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THE CHALLENGE

In 2011, Elastec embarked on a project that had been sitting on the back burner for years. Thanks to the Wendy Schmidt Oil Cleanup X CHALLENGE, that project was given top priority, and every person in the company played a role to complete the task.

When the X Prize foundation issued to the world an audacious challenge of creating a device that could collect 2,500 gallons of oil in one minute, Elastec answered the call. To do this, co-founders Donnie Wilson and Jeff Cantrell had to blow the dust off of a project schematic that had been sitting in “that one room” that all offices have – the “we’ll get around to it” room. After adding grooves to their drum skimmers and more than doubling the recovery rate, Elastec knew the next step would be to add grooves to a disc. However, it would be a project that required a lot of research & development, and, at the time, the market wasn’t asking for it. So the project was put on hold.

But then, the 2010 Gulf of Mexico spill happened. Recognizing that existing technology couldn’t keep up with a disaster of such magnitude, the X Prize Foundation partnered with the Schmidt Family to create the Wendy Schmidt Oil Cleanup X CHALLENGE. The winning team would receive $1Million. Upon learning about this, Elastec staff realized, “well…there’s our funding.”

The previous record for oil collection was 1,100 gallons per minute. The X Challenge more than doubled that to set a goal of 2,500 gallons per minute with 70% efficiency. While there were some on a quickly developed “Team Elastec” who thought that number was unreachable, the team upped the ante and set a personal goal of 5,000 gpm. “If we are going to try to break a record, let’s try to shatter it,” said Jeff Cantrell, retired Chief Operations Officer.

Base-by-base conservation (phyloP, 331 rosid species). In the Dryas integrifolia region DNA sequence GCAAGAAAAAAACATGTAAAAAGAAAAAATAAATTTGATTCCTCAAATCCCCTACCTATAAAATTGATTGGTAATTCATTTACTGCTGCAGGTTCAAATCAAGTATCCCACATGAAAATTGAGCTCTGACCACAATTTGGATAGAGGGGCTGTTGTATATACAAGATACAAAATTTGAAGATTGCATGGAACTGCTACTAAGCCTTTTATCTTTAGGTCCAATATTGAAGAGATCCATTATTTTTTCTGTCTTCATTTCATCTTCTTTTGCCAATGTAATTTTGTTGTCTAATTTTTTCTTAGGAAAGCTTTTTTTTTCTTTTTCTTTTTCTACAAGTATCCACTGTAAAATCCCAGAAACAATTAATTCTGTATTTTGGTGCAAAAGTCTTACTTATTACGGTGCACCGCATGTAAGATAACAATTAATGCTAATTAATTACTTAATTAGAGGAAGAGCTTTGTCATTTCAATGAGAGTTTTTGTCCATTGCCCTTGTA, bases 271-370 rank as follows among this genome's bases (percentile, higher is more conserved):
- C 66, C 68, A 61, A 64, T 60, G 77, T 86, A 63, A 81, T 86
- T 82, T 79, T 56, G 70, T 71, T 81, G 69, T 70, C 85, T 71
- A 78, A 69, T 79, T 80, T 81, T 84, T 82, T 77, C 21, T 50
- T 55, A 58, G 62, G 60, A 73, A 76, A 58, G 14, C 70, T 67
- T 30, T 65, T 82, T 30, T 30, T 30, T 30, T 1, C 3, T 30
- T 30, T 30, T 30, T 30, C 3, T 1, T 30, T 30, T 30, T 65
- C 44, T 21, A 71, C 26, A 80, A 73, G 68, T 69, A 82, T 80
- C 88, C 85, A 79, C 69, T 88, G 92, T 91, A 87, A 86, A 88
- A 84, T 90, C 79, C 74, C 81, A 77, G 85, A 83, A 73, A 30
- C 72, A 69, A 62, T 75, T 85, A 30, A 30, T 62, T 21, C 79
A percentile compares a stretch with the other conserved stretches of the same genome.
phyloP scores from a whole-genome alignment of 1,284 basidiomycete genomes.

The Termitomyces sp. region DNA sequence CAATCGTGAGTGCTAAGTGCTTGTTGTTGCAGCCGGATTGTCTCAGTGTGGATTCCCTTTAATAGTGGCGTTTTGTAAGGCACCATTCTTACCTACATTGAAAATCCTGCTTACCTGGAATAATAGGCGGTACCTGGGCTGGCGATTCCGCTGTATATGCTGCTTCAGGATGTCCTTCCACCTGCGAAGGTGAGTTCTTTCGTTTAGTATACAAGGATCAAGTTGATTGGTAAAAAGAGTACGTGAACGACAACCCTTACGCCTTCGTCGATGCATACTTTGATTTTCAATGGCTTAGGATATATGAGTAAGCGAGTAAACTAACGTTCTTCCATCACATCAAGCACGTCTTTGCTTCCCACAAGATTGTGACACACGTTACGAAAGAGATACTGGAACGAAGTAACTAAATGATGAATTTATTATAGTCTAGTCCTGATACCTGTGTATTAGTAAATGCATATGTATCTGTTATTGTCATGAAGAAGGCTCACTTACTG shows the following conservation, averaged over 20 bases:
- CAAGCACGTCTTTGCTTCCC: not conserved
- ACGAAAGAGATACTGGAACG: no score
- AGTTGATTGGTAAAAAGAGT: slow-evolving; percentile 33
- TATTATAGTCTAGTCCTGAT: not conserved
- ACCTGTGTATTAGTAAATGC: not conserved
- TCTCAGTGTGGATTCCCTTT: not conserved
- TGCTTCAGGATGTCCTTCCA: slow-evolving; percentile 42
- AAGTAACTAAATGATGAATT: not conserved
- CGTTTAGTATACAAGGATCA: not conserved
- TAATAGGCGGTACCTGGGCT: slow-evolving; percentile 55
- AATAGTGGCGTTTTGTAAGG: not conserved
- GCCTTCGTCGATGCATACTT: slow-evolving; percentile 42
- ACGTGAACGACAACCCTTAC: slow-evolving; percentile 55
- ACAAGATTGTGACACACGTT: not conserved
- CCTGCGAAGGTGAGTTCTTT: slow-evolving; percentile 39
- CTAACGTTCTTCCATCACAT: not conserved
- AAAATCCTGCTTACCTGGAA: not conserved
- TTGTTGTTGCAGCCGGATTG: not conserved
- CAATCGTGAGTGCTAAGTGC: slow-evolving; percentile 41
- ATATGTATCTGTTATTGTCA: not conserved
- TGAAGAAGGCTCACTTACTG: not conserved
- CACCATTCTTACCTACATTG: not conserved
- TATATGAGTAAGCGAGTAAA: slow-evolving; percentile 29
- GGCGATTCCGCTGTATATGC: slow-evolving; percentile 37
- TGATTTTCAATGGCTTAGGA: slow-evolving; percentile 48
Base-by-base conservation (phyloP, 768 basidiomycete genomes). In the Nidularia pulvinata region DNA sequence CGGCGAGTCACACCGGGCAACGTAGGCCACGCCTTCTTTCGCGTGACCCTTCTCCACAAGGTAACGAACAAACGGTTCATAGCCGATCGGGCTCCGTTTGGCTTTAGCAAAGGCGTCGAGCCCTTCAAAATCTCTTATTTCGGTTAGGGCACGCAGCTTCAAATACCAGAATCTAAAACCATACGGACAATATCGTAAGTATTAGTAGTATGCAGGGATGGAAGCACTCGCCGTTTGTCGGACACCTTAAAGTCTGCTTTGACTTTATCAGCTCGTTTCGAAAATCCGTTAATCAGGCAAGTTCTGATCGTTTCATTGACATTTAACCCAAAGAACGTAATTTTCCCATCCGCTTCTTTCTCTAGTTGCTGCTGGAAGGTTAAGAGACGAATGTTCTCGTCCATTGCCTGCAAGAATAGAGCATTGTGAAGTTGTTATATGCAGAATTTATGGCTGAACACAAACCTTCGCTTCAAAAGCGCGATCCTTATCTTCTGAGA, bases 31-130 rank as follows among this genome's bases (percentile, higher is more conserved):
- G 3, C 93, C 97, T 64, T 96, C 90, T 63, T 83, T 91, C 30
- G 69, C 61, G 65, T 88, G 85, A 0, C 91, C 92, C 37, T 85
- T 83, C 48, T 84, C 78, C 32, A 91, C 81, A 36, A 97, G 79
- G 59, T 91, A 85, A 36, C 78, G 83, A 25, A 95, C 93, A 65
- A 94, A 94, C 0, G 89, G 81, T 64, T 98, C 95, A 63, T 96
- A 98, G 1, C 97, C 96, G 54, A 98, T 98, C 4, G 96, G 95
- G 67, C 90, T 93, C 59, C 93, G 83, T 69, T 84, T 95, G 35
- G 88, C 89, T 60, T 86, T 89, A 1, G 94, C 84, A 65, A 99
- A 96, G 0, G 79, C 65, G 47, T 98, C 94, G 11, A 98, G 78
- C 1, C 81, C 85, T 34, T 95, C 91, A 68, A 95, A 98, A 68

A prototype of a grooved disc was quickly developed and began testing. Only a single side of one disc was spun in oil and collected in a 35-gallon rubber trash bin. The one-minute test had to be cut short because the collection bin would have otherwise overflowed. Testing in optimal conditions, half of a grooved disc collected 35 gallons of oil in less than a minute. When the test was complete, all who were present were silent, trying to process what had happened. “That was the eureka moment when we knew we had something,” said Don Johnson, project manager for Team Elastec.

After crunching the numbers, it was determined that the skimmer would need 64 discs to hit the mark. Elastec production staff worked around the clock to build and test the frame, then wrap it all up with a pretty bow. From concept to completion, the entire project only took three months. It was then time to compete.

THE COMPETITION

When the WSOCXC was announced, over 350 teams entered their ideas. After two more rounds of selection, only ten were invited to compete. The tests were conducted at Ohmsett in New Jersey, and each team was allotted a week of tank time. During those ten weeks, all tests and results were confidential, and nobody knew how they, let alone other teams, performed. “We had a lot riding on this. The skimmer had never been given a full-scale test, so that was the first time we would see what it could actually do,” said Brian Orr, Team Elastec member and current Production Manager. But, similarly to the first initial disc test, the skimmer overflowed the collection tanks.